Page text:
ZFS "stalls" -- and maybe we should be talking about defaults?

Karl Denninger karl at denninger.net
Tue Mar 5 02:48:37 UTC 2013

On 3/4/2013 6:33 PM, Steven Hartland wrote:
> What does zfs-stats -a show when your having the stall issue?
> You can also use zfs iostats to show individual disk iostats
> which may help identify a single failing disk e.g.
> zpool iostat -v 1
> Also have you investigated which of the two sysctls you changed
> fixed it or does it require both?
>    Regards
>    Steve
> ----- Original Message ----- From: "Karl Denninger" <karl at denninger.net>
> To: <freebsd-stable at freebsd.org>
> Sent: Monday, March 04, 2013 10:48 PM
> Subject: ZFS "stalls" -- and maybe we should be talking about defaults?
> Well now this is interesting.
> I have converted a significant number of filesystems to ZFS over the
> last week or so and have noted a few things.  A couple of them aren't so
> good.
> The subject machine in question has 12GB of RAM and dual Xeon
> 5500-series processors.  It also has an ARECA 1680ix in it with 2GB of
> local cache and the BBU for it.  The ZFS spindles are all exported as
> JBOD drives.  I set up four disks under GPT, have a single freebsd-zfs
> partition added to them, are labeled and the providers are then
> geli-encrypted and added to the pool.  When the same disks were running
> on UFS filesystems they were set up as a 0+1 RAID array under the ARECA
> adapter, exported as a single unit, GPT labeled as a single pack and
> then gpart-sliced and newfs'd under UFS+SU.
> Since I previously ran UFS filesystems on this config I know what the
> performance level I achieved with that, and the entire system had been
> running flawlessly set up that way for the last couple of years.
> Presently the machine is running 9.1-Stable, r244942M
> Immediately after the conversion I set up a second pool to play with
> backup strategies to a single drive and ran into a problem.  The disk I
> used for that testing is one that previously was in the rotation and is
> also known good.  I began to get EXTENDED stalls with zero I/O going on,
> some lasting for 30 seconds or so.  The system was not frozen but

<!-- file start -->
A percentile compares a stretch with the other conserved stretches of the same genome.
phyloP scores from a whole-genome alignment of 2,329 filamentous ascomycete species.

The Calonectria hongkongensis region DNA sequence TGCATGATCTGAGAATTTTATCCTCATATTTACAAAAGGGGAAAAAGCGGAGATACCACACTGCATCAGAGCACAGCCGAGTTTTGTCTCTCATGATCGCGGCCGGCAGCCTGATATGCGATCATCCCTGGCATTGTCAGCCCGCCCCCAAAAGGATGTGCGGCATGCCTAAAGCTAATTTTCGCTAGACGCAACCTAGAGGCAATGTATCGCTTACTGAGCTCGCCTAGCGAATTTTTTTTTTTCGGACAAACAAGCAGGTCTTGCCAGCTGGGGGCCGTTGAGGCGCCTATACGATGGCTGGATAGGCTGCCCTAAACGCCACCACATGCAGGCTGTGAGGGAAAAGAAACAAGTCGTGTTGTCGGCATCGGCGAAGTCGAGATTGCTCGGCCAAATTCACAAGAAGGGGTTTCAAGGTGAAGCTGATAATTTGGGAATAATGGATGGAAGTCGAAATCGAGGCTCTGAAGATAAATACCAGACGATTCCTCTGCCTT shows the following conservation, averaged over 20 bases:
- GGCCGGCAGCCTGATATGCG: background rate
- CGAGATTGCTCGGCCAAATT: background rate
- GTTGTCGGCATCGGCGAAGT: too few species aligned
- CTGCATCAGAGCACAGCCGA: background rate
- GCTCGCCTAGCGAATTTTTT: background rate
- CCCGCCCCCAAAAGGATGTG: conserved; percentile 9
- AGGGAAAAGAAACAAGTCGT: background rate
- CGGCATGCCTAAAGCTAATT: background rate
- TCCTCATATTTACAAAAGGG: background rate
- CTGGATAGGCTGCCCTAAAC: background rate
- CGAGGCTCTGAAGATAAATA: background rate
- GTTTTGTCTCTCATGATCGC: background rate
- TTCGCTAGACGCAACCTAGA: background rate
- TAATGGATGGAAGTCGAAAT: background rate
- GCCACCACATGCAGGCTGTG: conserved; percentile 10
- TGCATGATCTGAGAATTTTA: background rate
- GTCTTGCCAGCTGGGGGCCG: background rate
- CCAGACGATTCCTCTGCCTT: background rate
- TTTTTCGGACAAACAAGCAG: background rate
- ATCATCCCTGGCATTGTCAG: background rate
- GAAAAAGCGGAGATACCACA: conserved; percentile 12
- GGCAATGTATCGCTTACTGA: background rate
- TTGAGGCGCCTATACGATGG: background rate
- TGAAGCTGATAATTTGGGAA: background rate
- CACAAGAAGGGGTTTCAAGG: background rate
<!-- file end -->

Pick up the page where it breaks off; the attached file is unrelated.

> anything that touched I/O would lock until it cleared.  Dedup is off,
> incidentally.
> My first thought was that I had a bad drive, cable or other physical
> problem.  However, searching for that proved fruitless -- there was
> nothing being logged anywhere -- not in the SMART data, not by the
> adapter, not by the OS.  Nothing.  Sticking a digital storage scope on
> the +5V and +12V rails didn't disclose anything interesting with the
> power in the chassis; it's stable.  Further, swapping the only disk that
> had changed (the new backup volume) with a different one didn't change
> behavior either.
> The last straw was when I was able to reproduce the stalls WITHIN the
> original pool against the same four disks that had been running
> flawlessly for two years under UFS, and still couldn't find any evidence
> of a hardware problem (not even ECC-corrected data returns.)  All the
> disks involved are completely clean -- zero sector reassignments, the
> drive-specific log is clean, etc.
> Attempting to cut back the ARECA adapter's aggressiveness (buffering,
> etc) on the theory that I was tickling something in its cache management
> algorithm that was pissing it off proved fruitless as well, even when I
> shut off ALL caching and NCQ options.  I also set
> vfs.zfs.prefetch_disable=1 to no effect.  Hmmmm...
> Last night after reading the ZFS Tuning wiki for FreeBSD I went on a
> lark and limited the ARC cache to 2GB (vfs.zfs.arc_max=2000000000), set
> vfs.zfs.write_limit_override to 1024000000 (1GB) and rebooted.  /*